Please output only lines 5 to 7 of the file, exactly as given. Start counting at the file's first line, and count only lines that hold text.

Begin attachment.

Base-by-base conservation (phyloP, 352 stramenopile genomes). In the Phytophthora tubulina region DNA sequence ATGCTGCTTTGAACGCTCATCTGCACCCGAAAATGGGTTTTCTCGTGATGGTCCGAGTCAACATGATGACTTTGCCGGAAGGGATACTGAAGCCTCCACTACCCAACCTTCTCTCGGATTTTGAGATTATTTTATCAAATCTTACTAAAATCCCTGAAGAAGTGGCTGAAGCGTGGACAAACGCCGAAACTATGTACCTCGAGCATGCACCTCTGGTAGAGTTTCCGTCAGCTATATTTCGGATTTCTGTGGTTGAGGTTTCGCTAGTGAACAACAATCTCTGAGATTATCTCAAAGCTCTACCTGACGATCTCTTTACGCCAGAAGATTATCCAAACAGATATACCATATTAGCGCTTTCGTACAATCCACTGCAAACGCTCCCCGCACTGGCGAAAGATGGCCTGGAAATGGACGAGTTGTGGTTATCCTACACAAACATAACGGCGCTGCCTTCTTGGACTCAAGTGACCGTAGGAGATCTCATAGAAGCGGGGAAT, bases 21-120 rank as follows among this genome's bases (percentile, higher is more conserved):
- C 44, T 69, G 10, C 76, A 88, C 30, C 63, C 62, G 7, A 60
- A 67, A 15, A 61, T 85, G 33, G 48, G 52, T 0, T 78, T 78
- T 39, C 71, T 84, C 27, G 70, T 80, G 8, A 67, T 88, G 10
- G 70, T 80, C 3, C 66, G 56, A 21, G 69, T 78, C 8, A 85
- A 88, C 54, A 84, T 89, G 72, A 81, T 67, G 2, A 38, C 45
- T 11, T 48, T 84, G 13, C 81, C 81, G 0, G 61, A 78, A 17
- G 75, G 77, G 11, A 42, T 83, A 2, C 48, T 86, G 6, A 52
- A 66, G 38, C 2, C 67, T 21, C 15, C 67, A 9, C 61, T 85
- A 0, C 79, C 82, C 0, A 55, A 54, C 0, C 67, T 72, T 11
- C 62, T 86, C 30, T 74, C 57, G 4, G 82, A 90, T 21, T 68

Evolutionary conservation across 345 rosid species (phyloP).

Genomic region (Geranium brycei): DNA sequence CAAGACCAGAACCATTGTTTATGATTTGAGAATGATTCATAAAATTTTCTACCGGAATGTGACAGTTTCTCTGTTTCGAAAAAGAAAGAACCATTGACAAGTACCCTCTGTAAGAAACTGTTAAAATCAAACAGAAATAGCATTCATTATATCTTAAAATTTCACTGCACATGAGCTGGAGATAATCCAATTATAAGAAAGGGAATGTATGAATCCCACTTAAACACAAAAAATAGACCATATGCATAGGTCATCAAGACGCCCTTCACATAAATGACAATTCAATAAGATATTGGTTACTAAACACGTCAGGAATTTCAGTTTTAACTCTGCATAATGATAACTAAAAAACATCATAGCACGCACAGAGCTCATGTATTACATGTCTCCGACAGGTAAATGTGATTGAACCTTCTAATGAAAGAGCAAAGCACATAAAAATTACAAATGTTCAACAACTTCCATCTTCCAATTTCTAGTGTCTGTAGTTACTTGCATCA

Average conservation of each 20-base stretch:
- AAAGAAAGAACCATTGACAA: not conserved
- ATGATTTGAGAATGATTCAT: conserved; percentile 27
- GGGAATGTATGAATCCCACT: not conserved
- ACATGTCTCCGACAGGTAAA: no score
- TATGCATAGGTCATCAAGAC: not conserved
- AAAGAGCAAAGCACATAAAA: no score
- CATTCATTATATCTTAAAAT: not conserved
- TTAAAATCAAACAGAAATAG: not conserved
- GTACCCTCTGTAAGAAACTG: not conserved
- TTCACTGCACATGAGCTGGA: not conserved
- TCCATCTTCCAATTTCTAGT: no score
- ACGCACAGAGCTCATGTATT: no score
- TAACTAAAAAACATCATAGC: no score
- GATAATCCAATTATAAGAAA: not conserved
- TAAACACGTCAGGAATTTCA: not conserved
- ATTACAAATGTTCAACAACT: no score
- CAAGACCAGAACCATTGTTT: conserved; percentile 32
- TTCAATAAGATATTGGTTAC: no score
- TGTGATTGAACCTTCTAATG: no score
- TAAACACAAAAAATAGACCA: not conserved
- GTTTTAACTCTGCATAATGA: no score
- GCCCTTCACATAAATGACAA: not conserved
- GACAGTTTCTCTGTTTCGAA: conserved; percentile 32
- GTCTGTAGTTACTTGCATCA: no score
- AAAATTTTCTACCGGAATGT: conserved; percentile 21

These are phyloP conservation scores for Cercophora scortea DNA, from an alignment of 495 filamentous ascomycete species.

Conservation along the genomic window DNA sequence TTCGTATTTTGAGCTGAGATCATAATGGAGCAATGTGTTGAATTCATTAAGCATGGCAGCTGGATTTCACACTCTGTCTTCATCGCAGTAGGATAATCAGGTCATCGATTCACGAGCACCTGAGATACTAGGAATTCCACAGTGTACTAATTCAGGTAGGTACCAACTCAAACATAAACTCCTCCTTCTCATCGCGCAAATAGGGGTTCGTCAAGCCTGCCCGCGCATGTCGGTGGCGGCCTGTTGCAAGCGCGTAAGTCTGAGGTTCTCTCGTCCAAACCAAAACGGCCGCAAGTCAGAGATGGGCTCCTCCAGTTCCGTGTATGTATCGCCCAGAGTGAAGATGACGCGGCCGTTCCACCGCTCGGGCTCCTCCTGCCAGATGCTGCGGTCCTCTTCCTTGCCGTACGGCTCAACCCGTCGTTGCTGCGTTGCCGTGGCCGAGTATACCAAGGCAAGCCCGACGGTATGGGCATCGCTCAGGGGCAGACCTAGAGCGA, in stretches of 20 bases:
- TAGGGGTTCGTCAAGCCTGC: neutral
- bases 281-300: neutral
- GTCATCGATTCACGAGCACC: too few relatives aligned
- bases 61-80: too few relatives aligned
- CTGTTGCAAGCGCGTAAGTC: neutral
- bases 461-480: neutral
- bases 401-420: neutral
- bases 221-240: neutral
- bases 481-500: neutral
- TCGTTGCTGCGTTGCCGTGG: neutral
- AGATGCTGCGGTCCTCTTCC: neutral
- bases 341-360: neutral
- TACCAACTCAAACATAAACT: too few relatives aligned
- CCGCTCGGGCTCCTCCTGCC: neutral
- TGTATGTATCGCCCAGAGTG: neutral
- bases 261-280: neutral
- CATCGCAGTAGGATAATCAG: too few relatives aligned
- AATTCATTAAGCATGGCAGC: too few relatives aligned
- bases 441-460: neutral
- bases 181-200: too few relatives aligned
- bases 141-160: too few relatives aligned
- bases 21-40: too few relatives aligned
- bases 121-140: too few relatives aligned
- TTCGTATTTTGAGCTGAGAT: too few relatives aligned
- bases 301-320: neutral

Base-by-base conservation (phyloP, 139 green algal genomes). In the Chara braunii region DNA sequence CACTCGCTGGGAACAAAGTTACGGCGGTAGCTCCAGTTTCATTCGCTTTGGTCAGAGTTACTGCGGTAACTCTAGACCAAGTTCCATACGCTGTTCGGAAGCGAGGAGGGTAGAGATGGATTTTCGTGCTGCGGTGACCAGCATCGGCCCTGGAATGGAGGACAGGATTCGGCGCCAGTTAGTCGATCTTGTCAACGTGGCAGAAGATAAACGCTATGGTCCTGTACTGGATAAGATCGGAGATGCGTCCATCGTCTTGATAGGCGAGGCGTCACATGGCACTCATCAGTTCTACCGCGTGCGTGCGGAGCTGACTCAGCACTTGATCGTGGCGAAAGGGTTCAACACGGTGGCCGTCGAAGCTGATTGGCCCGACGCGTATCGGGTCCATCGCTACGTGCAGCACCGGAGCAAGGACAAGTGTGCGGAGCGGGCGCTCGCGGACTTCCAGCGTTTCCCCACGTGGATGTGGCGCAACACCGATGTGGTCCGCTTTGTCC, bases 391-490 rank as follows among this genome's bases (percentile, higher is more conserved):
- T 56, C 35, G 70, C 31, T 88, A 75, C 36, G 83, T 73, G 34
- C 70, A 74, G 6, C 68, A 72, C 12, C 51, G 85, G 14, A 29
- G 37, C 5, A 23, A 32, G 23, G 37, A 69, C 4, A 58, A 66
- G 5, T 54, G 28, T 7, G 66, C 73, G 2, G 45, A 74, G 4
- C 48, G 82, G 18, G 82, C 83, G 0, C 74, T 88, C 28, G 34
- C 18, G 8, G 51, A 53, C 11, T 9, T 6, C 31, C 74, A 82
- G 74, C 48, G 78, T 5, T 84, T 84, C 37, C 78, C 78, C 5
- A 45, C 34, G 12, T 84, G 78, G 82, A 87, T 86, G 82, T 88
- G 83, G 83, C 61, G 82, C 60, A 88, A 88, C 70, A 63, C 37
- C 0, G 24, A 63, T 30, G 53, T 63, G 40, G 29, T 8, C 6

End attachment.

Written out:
- G 70, T 80, C 3, C 66, G 56, A 21, G 69, T 78, C 8, A 85
- A 88, C 54, A 84, T 89, G 72, A 81, T 67, G 2, A 38, C 45
- T 11, T 48, T 84, G 13, C 81, C 81, G 0, G 61, A 78, A 17